The Health, Labor and Welfare Ministry has argued that the current system, not one financed by tax revenue, should be maintained. Why?

The ministry has said that under the current system, the link between the right to receive benefits and the obligation to pay premiums is clearer for the public, as it promotes self-reliance of individuals while enabling the public pension system to stably raise revenues to provide benefits to retirees.

The government would also need to secure huge revenue sources to finance all of the costs for the basic pension sys as urged by the DPJ during election campaigns.

According to a 2008 estimate by an expert panel, the consumption tax should be raised to 9 to 13 percent to finance all of the costs of the basic pension system in 2025.

This estimate didn’t include any other rapidly growing social security burdens, such as rising costs in the medical and nursing care insurance systems.

In addition, the DPJ is calling for more spending on welfare measures for children, such as the allowance for child-rearing households, to boost the low birthrate and keep the economy running over the long term.

What is Yosano’s stance on social welfare?

He is a staunch advocate of a consumption tax hike to finance the rapidly growing social security costs, but he also calls for maintaining the current insurance system as well.

“Financing (the basic pension) with an insurance system is a concrete and realistic measure,” Yosano said earlier, pointing out it will take years to implement the DPJ’s pension reform plan to shift the current insurance-based system to a tax-based system.

In a book published last year, Yosano expressed deep concern over snowballing government debt.

He also suggested the consumption tax should be raised to 10 percent by the middle of this decade to finance the growing public costs for the pension, medical and nursing insurance programs, as well as measures to help child-rearing households and boost the low birthrate.

Yosano also lashed out at the DPJ’s economic and fiscal policies, claiming the party is hiding from the need for a drastic tax rise and will eventually “devastate” the economy.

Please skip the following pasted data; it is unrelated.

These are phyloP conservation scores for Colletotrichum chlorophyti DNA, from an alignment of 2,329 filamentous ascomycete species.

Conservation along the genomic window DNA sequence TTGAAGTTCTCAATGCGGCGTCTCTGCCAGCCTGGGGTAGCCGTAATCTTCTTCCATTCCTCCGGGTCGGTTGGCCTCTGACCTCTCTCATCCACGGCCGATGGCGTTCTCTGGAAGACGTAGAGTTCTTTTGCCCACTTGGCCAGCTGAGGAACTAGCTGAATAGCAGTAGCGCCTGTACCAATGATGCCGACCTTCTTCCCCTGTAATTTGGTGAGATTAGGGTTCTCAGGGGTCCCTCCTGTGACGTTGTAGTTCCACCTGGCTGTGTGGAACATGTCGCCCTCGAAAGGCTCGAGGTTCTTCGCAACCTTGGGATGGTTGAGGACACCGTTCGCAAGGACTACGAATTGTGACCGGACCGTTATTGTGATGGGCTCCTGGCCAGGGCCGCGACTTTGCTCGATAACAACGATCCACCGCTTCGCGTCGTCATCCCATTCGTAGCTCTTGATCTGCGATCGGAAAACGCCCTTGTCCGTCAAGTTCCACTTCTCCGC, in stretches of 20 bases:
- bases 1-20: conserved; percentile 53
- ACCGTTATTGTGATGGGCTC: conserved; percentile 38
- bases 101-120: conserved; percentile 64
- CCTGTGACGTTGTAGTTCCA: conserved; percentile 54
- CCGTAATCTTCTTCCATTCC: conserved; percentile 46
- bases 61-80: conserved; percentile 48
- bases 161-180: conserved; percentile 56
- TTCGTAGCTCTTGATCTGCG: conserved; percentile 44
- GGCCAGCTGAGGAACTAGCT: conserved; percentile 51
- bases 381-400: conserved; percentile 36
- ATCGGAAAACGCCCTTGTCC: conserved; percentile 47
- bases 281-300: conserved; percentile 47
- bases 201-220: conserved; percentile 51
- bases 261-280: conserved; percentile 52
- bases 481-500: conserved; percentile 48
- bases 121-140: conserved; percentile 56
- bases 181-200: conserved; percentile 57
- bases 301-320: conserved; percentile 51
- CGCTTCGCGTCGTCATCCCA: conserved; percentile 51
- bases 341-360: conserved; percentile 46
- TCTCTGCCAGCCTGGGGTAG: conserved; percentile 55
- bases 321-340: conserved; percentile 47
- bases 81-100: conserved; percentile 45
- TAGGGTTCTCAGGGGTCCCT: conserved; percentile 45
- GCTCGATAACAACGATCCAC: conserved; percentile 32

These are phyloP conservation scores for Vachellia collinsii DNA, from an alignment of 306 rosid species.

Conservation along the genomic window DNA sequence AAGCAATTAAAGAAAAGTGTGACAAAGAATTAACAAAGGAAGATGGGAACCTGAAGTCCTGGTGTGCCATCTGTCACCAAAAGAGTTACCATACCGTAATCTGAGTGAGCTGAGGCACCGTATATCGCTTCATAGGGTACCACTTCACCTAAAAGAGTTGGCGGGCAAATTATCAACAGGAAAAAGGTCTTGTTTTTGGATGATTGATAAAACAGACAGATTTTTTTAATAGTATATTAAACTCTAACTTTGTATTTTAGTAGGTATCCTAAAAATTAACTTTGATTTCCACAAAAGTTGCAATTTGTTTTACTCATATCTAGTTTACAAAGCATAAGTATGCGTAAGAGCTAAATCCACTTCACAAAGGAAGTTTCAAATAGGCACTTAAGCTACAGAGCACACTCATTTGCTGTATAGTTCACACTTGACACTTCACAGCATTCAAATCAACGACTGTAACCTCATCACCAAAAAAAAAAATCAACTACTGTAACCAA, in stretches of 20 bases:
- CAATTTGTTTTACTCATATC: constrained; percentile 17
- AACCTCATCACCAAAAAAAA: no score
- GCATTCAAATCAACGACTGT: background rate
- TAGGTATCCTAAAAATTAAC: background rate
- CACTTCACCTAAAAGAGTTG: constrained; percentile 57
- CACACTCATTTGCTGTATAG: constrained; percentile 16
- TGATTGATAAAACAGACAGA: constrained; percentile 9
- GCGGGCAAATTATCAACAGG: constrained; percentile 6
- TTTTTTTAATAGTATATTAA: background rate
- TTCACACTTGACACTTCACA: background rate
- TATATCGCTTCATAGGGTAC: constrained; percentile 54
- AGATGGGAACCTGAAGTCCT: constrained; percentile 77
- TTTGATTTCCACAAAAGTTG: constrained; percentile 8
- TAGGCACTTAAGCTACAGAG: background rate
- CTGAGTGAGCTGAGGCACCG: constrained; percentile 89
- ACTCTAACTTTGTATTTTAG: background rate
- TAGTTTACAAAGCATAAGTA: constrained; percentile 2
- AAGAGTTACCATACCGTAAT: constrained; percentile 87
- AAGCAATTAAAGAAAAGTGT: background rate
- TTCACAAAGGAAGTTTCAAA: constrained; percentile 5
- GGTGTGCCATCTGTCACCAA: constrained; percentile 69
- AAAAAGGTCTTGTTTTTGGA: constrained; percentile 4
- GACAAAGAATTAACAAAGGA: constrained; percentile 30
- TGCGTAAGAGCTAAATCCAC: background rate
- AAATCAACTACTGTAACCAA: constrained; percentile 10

Indeed, the title of the book is “The Democratic Party of Japan will Destroy the Japanese Economy” (“Minshuto ga Nihon Keizai wo Hakai suru”). This is why Yosano, who only recently joined the DPJ-led government as the key economic minister, draws strong criticism from the Liberal Democratic Party, to which he once belonged.

What kind of role is Yosano expected to play in promoting cross-party talks on tax and social welfare reforms?

Yosano, well-known for his thorough knowledge of policy affairs, is believed to have been appointed to handle nonpartisan debate on pension and tax reforms.

After his remark that the current insurance system should be maintained, Kan said at a news conference he won’t necessarily stick with the DPJ’s original plan on basic pensions.

“We will use the DPJ plan as a base, but it is totally acceptable to discuss other options,” he said.

However, experts doubt whether Yosano can be a bridge between the DPJ and opposition parties, given the anger of numerous LDP members over his about-face to join the DPJ.

Yosano left the LDP in April after severely criticizing President Sadakazu Tanigaki for failing to improve the party’s public support rate.